ICS Applauds 'Paris Agreement for Shipping'

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"The International Chamber of Shipping (ICS) has welcomed the high level strategy for the further reduction of shipping’s greenhouse gas (GHG) emissions, adopted on 13 April by the UN International Maritime Organization (IMO). ICS Secretary General, Peter Hinchliffe said “This is a ground breaking agreement – a Paris Agreement for shipping – that sets a very high level of ambition for the future reduction of CO2 emissions. We are confident this will give the shipping industry the clear signal it needs to get on with the job of developing zero CO2 fuels, so that the entire sector will be in a position to decarbonise completely, consistent with the 1.5 degree climate change goal.” He added “The agreed IMO objective of cutting the sector’s total GHG emissions by at least 50% before 2050, as part of a continuing pathway for further reduction, is very ambitious indeed, especially when account is taken of current projections for trade growth as the world’s population and levels of prosperity continue to increase.” ICS acknowledges that some governments would have preferred to see the adoption of even more aggressive targets, but argues that a 50% total cut by 2050 can realistically only be achieved with the development and very widespread use of zero CO2 fuels. ICS believes that if this 50% goal is successfully met, the wholesale switch by the industry to zero CO2 fuels should therefore follow very swiftly afterwards. ICS says that the efficiency goal that has been agreed by IMO Member States for the sector as a whole – a 40% improvement by 2030, compared to 2008, and a 70% improvement by 2050 – is also extremely ambitious but probably achievable. But only if governments recognise the enormity of this challenge and facilitate the rapid development of new technologies and fuels. Mr Hinchliffe remarked that “The industry is very encouraged by the willingness of governments, on all sides of the debate, to co-operate and move to a position that demonstrates unequivocally that IMO is the only body that can meaningfully address the CO2 emissions of international shipping.” ICS says it hopes the IMO agreement will be sufficient to discourage those who mistakenly advocate regional measures which, as well being very damaging to global trade, would not be effective in helping the international shipping sector to further reduce its total CO2 emissions, which are currently about 8% lower than in 2008 despite a 30% increase in maritime trade. As a result of the IMO agreement, ICS now expects discussions at IMO to begin in earnest on the development of additional CO2 reduction measures, including those to be implemented before 2023. ICS says that the shipping industry will continue to participate constructively in these important discussions."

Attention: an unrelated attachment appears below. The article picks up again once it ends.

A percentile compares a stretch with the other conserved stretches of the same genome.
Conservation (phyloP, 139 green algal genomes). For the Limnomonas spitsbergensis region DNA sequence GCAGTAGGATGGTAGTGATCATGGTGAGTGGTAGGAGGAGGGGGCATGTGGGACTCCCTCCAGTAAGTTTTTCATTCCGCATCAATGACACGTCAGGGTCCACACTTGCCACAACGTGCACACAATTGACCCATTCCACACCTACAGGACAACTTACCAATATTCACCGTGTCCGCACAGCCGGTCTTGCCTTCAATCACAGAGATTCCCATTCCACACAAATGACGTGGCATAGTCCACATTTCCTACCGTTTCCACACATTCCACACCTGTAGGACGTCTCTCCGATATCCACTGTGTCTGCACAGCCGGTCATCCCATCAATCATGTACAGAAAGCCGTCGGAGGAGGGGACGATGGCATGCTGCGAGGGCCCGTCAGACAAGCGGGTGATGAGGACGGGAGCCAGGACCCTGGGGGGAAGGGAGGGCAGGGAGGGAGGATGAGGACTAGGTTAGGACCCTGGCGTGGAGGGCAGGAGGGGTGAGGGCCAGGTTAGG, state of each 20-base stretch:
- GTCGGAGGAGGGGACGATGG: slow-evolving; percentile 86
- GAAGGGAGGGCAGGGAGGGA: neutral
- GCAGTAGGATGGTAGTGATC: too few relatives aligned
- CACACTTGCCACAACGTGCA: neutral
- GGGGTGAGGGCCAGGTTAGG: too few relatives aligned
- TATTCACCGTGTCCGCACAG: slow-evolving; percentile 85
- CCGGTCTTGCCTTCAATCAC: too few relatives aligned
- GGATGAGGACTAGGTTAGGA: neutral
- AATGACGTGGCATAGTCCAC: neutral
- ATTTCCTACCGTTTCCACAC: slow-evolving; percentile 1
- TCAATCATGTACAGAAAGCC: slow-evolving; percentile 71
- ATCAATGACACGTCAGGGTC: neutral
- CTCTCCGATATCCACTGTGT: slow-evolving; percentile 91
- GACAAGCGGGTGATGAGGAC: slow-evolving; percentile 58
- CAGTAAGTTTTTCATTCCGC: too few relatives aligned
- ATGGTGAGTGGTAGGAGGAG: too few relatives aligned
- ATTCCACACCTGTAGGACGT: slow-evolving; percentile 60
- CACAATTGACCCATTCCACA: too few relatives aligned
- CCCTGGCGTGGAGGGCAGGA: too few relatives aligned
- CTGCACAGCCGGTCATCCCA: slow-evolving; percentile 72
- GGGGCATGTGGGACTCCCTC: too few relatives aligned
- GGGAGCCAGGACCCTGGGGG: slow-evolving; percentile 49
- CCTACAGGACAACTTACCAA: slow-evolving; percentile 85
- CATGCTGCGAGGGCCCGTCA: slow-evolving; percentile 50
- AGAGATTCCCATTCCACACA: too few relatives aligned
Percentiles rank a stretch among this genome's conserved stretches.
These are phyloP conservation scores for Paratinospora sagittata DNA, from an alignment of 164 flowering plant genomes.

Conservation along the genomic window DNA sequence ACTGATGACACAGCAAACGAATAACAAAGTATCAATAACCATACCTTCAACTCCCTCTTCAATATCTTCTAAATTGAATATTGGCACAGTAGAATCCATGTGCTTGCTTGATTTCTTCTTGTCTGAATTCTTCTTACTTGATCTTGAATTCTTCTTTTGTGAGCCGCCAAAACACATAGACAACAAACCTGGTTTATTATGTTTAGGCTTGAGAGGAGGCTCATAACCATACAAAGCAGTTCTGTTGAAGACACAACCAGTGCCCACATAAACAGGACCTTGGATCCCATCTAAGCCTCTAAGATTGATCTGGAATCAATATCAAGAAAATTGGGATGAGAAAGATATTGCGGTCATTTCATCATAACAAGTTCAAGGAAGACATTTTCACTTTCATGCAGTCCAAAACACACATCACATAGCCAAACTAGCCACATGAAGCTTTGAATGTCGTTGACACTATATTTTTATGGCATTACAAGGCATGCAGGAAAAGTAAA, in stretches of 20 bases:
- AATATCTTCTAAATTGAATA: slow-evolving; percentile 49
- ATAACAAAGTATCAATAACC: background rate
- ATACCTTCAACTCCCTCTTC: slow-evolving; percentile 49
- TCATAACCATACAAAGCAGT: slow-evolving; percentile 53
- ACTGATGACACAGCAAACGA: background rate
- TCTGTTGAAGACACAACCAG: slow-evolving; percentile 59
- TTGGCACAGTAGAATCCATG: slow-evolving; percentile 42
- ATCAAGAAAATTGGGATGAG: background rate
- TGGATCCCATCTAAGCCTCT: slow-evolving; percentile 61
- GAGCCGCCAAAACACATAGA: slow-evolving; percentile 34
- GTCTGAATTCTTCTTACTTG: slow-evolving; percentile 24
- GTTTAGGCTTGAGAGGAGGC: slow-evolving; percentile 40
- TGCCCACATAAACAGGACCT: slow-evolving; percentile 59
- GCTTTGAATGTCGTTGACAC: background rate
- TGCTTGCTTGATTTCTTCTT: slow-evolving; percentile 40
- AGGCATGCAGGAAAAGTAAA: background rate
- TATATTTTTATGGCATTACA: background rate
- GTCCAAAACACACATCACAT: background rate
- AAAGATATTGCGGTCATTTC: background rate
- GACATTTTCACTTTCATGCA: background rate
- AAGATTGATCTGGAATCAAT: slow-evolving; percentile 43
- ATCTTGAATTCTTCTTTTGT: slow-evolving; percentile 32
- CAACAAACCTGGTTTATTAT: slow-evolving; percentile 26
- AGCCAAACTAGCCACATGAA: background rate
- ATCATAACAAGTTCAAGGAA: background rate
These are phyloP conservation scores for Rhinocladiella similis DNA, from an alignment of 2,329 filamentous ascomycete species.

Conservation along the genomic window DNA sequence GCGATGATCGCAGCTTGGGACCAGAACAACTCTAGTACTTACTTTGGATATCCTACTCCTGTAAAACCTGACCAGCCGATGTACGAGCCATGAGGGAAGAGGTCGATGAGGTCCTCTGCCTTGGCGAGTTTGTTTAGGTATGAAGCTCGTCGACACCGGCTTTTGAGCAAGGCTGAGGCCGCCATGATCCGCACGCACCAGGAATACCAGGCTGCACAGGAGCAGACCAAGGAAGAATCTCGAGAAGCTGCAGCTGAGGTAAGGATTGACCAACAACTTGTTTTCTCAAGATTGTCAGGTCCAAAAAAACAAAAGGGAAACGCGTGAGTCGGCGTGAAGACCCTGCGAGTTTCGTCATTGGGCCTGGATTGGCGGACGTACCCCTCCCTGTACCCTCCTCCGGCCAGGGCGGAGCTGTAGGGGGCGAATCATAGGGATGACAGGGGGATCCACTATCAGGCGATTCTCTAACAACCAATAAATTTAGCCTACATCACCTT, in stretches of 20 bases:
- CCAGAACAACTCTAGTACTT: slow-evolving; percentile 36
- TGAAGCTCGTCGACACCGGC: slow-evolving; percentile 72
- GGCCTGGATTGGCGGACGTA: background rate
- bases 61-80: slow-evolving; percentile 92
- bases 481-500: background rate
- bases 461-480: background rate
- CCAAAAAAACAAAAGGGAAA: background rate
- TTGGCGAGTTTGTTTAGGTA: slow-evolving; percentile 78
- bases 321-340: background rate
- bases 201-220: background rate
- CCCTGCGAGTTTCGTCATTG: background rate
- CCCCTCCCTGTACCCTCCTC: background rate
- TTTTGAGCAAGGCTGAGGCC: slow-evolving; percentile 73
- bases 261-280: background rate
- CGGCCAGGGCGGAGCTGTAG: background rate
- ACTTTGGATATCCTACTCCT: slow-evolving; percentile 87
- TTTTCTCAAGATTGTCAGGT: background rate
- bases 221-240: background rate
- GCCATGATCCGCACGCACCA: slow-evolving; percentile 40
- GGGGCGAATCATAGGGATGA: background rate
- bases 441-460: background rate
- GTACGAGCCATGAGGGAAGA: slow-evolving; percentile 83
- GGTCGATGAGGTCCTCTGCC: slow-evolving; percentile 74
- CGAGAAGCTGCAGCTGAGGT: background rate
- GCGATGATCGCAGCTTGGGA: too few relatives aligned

12 Apr 2018

Bureau Veritas extends digital portfolio with ‘PSC Ready’ application

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"‘PSC Ready’ assists ship managers and their crews in planning and ensuring readiness for port state control inspections. ‘PSC Ready’ is a cloud-based and secure application, downloadable for both IOS and Android. The application helps ensure that ship owners are able to focus on all the requirements needed to be ready for PSC inspections. The benefits of ‘PSC Ready’ include: Helping ensure compliance with applicable requirements Enhancing ship maintenance by developing crews’ awareness of safety, environmental and employment requirements as well as those for ship structures and equipment The opportunity to improve PSC performance worldwide Training crews to detect, correct and avoid deficiencies Access to statistics, data and news on PSC developments ‘Check offline, report online’ functionality recognizing that data connections cannot always be available on-board The application enables PSC awareness to be shared across a company’s fleet, the sharing and analysis of records and performance with management and clients and the promotion of awareness of specific PSC concentrated inspection campaigns - all with access to the latest information about PSC areas of focus and interpretation. Laurent Leblanc , Vice President and Marine Operations Director, Bureau Veritas said: ‘We wanted to ensure that shipowners and their crews know what Port State Inspections require and to help them manage those requirements – all with a practical, digital, tool. This application provides the most up-to-date route to manage PSC planning and performance, enabling data and best practice to be shared on-board and across fleets.’ ‘Port state control is a major operational factor for shipowners and the bottom line is both safety and preventing unexpected operational loss of time and cost.’ ‘PSC Ready’ was developed and refined in pilot projects with shipowners world-wide. The version released today reflects their guidance, input, advice and feedback. It is available for download at Google Play and Apple’s Apps Store. "

12 Apr 2018

"Indian Register of Shipping (IRClass) receives authorisation as Recognised Organisation (RO) from Netherlands"

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"Indian Register of Shipping (IRClass), a leading classification society, has received authorisation as a Recognised Organisation (RO) from Netherlands’ flag administration. The authorisation comes just months after IRClass received authorisation from Europe’s largest flag Malta in December last year. Netherlands ranks fourth according to performance ranking released by Paris MOU. To date, IRClass has secured authorisation from four European flags including Latvia and Bulgaria – all within the past year or so. The RO code agreement was signed recently at a small event attended by Roeland Nieuweboer – Director, Inspectorate for Human Environment and Transport (ILT). Mr. P K Mishra, Vice President and Regional Manager – Europe and Americas said today: “This recognition is indicative of the growing presence of IRClass within Europe – towards becoming a globally-recognised classification society, and our commitment to provide prompt and value-added services to European shipowners.” He added: “With Netherlands added to the list of flags which have authorised IRClass, we are confident of securing authorisation from the other European flags, as well as expanding our business in the Northern European countries Press Release – Indian Register of Shipping 2 including Denmark, Finland, Iceland, Ireland, Lithuania, Norway, Sweden and United Kingdom.”"